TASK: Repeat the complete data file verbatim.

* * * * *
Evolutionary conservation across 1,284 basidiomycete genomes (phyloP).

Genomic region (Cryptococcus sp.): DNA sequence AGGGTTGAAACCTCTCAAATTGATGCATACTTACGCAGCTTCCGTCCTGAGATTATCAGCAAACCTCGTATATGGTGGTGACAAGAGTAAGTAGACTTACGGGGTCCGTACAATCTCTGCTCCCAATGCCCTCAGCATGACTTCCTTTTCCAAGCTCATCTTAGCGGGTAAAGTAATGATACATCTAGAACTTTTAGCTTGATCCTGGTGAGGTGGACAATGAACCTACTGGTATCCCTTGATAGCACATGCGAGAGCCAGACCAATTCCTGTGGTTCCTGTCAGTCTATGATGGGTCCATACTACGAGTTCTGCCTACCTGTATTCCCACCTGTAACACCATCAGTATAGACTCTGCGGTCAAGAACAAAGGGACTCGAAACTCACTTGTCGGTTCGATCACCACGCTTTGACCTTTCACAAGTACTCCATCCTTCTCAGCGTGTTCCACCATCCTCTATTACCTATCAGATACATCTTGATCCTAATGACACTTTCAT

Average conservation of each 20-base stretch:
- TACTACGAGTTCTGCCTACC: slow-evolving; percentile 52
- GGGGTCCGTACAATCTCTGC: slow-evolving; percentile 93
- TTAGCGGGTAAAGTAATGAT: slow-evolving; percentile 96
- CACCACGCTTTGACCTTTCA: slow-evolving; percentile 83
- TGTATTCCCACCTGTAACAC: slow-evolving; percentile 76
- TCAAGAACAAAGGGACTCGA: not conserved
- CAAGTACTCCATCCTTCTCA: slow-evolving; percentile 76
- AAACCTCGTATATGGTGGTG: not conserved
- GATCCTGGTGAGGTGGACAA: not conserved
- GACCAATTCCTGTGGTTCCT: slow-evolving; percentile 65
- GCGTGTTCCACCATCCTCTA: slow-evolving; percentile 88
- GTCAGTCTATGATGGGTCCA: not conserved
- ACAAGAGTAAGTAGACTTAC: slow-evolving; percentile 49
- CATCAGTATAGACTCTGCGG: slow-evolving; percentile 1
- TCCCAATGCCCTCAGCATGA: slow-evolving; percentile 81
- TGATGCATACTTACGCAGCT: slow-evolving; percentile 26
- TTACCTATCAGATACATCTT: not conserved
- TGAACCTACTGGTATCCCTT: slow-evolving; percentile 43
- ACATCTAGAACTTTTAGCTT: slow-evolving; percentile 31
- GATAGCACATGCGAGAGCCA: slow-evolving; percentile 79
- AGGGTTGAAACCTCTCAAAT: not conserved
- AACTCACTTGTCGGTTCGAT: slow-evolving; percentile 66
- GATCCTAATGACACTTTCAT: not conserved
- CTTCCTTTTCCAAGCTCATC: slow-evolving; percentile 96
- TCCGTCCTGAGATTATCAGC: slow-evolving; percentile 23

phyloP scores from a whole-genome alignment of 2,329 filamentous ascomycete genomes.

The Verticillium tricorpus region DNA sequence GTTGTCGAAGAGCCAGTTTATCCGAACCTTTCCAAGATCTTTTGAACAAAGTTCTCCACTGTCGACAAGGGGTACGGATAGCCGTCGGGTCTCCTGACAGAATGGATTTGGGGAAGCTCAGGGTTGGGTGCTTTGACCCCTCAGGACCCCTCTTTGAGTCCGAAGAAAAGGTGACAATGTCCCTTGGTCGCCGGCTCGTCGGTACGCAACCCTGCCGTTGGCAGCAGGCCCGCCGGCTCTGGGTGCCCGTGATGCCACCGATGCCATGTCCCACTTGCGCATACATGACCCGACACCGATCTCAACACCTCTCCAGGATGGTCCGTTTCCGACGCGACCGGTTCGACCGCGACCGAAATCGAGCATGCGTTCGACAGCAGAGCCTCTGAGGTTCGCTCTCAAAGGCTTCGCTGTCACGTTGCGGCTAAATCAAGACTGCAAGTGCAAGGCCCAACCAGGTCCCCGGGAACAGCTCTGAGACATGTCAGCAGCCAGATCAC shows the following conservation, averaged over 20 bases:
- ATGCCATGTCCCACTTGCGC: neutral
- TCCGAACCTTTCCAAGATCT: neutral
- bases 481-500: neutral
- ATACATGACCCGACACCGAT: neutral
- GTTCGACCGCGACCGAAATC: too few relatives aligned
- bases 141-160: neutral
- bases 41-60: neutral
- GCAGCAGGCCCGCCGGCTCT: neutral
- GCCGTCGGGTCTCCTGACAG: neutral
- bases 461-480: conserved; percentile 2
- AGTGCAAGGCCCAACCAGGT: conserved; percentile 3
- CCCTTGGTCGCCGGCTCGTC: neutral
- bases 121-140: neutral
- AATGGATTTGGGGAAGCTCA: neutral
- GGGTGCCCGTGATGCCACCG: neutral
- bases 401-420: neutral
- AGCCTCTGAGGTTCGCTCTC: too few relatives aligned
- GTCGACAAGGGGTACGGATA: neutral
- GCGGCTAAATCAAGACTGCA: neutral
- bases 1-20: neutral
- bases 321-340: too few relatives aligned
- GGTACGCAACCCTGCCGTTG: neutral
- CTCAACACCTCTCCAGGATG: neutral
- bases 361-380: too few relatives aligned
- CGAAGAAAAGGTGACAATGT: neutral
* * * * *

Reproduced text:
Evolutionary conservation across 1,284 basidiomycete genomes (phyloP).

Genomic region (Cryptococcus sp.): DNA sequence AGGGTTGAAACCTCTCAAATTGATGCATACTTACGCAGCTTCCGTCCTGAGATTATCAGCAAACCTCGTATATGGTGGTGACAAGAGTAAGTAGACTTACGGGGTCCGTACAATCTCTGCTCCCAATGCCCTCAGCATGACTTCCTTTTCCAAGCTCATCTTAGCGGGTAAAGTAATGATACATCTAGAACTTTTAGCTTGATCCTGGTGAGGTGGACAATGAACCTACTGGTATCCCTTGATAGCACATGCGAGAGCCAGACCAATTCCTGTGGTTCCTGTCAGTCTATGATGGGTCCATACTACGAGTTCTGCCTACCTGTATTCCCACCTGTAACACCATCAGTATAGACTCTGCGGTCAAGAACAAAGGGACTCGAAACTCACTTGTCGGTTCGATCACCACGCTTTGACCTTTCACAAGTACTCCATCCTTCTCAGCGTGTTCCACCATCCTCTATTACCTATCAGATACATCTTGATCCTAATGACACTTTCAT

Average conservation of each 20-base stretch:
- TACTACGAGTTCTGCCTACC: slow-evolving; percentile 52
- GGGGTCCGTACAATCTCTGC: slow-evolving; percentile 93
- TTAGCGGGTAAAGTAATGAT: slow-evolving; percentile 96
- CACCACGCTTTGACCTTTCA: slow-evolving; percentile 83
- TGTATTCCCACCTGTAACAC: slow-evolving; percentile 76
- TCAAGAACAAAGGGACTCGA: not conserved
- CAAGTACTCCATCCTTCTCA: slow-evolving; percentile 76
- AAACCTCGTATATGGTGGTG: not conserved
- GATCCTGGTGAGGTGGACAA: not conserved
- GACCAATTCCTGTGGTTCCT: slow-evolving; percentile 65
- GCGTGTTCCACCATCCTCTA: slow-evolving; percentile 88
- GTCAGTCTATGATGGGTCCA: not conserved
- ACAAGAGTAAGTAGACTTAC: slow-evolving; percentile 49
- CATCAGTATAGACTCTGCGG: slow-evolving; percentile 1
- TCCCAATGCCCTCAGCATGA: slow-evolving; percentile 81
- TGATGCATACTTACGCAGCT: slow-evolving; percentile 26
- TTACCTATCAGATACATCTT: not conserved
- TGAACCTACTGGTATCCCTT: slow-evolving; percentile 43
- ACATCTAGAACTTTTAGCTT: slow-evolving; percentile 31
- GATAGCACATGCGAGAGCCA: slow-evolving; percentile 79
- AGGGTTGAAACCTCTCAAAT: not conserved
- AACTCACTTGTCGGTTCGAT: slow-evolving; percentile 66
- GATCCTAATGACACTTTCAT: not conserved
- CTTCCTTTTCCAAGCTCATC: slow-evolving; percentile 96
- TCCGTCCTGAGATTATCAGC: slow-evolving; percentile 23

phyloP scores from a whole-genome alignment of 2,329 filamentous ascomycete genomes.

The Verticillium tricorpus region DNA sequence GTTGTCGAAGAGCCAGTTTATCCGAACCTTTCCAAGATCTTTTGAACAAAGTTCTCCACTGTCGACAAGGGGTACGGATAGCCGTCGGGTCTCCTGACAGAATGGATTTGGGGAAGCTCAGGGTTGGGTGCTTTGACCCCTCAGGACCCCTCTTTGAGTCCGAAGAAAAGGTGACAATGTCCCTTGGTCGCCGGCTCGTCGGTACGCAACCCTGCCGTTGGCAGCAGGCCCGCCGGCTCTGGGTGCCCGTGATGCCACCGATGCCATGTCCCACTTGCGCATACATGACCCGACACCGATCTCAACACCTCTCCAGGATGGTCCGTTTCCGACGCGACCGGTTCGACCGCGACCGAAATCGAGCATGCGTTCGACAGCAGAGCCTCTGAGGTTCGCTCTCAAAGGCTTCGCTGTCACGTTGCGGCTAAATCAAGACTGCAAGTGCAAGGCCCAACCAGGTCCCCGGGAACAGCTCTGAGACATGTCAGCAGCCAGATCAC shows the following conservation, averaged over 20 bases:
- ATGCCATGTCCCACTTGCGC: neutral
- TCCGAACCTTTCCAAGATCT: neutral
- bases 481-500: neutral
- ATACATGACCCGACACCGAT: neutral
- GTTCGACCGCGACCGAAATC: too few relatives aligned
- bases 141-160: neutral
- bases 41-60: neutral
- GCAGCAGGCCCGCCGGCTCT: neutral
- GCCGTCGGGTCTCCTGACAG: neutral
- bases 461-480: conserved; percentile 2
- AGTGCAAGGCCCAACCAGGT: conserved; percentile 3
- CCCTTGGTCGCCGGCTCGTC: neutral
- bases 121-140: neutral
- AATGGATTTGGGGAAGCTCA: neutral
- GGGTGCCCGTGATGCCACCG: neutral
- bases 401-420: neutral
- AGCCTCTGAGGTTCGCTCTC: too few relatives aligned
- GTCGACAAGGGGTACGGATA: neutral
- GCGGCTAAATCAAGACTGCA: neutral
- bases 1-20: neutral
- bases 321-340: too few relatives aligned
- GGTACGCAACCCTGCCGTTG: neutral
- CTCAACACCTCTCCAGGATG: neutral
- bases 361-380: too few relatives aligned
- CGAAGAAAAGGTGACAATGT: neutral